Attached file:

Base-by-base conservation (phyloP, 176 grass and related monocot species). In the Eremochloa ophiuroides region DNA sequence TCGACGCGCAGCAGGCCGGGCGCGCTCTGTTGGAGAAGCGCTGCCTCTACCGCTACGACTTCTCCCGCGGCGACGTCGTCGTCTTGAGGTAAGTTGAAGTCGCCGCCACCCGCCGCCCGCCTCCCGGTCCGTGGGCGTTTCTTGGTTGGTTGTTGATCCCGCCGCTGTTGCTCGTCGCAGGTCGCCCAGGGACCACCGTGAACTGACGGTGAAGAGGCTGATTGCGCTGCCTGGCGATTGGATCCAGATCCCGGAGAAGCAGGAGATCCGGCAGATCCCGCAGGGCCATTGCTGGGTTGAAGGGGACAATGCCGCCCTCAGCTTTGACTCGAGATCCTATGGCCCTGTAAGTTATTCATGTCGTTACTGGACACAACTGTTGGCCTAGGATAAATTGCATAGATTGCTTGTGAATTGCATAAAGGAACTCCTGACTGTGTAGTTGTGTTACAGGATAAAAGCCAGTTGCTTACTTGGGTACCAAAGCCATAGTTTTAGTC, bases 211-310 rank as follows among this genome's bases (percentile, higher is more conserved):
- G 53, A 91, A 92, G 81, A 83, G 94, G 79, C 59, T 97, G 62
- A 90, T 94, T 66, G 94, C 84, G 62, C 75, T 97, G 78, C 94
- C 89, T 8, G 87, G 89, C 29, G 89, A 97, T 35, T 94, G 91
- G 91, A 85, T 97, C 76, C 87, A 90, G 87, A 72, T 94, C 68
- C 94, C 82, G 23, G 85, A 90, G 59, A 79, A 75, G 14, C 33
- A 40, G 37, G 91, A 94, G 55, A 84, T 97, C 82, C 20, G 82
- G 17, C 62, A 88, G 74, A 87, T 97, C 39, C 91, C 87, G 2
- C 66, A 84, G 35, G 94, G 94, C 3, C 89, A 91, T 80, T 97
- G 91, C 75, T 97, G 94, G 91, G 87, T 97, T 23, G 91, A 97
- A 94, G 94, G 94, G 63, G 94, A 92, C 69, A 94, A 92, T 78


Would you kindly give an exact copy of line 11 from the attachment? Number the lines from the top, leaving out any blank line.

- A 94, G 94, G 94, G 63, G 94, A 92, C 69, A 94, A 92, T 78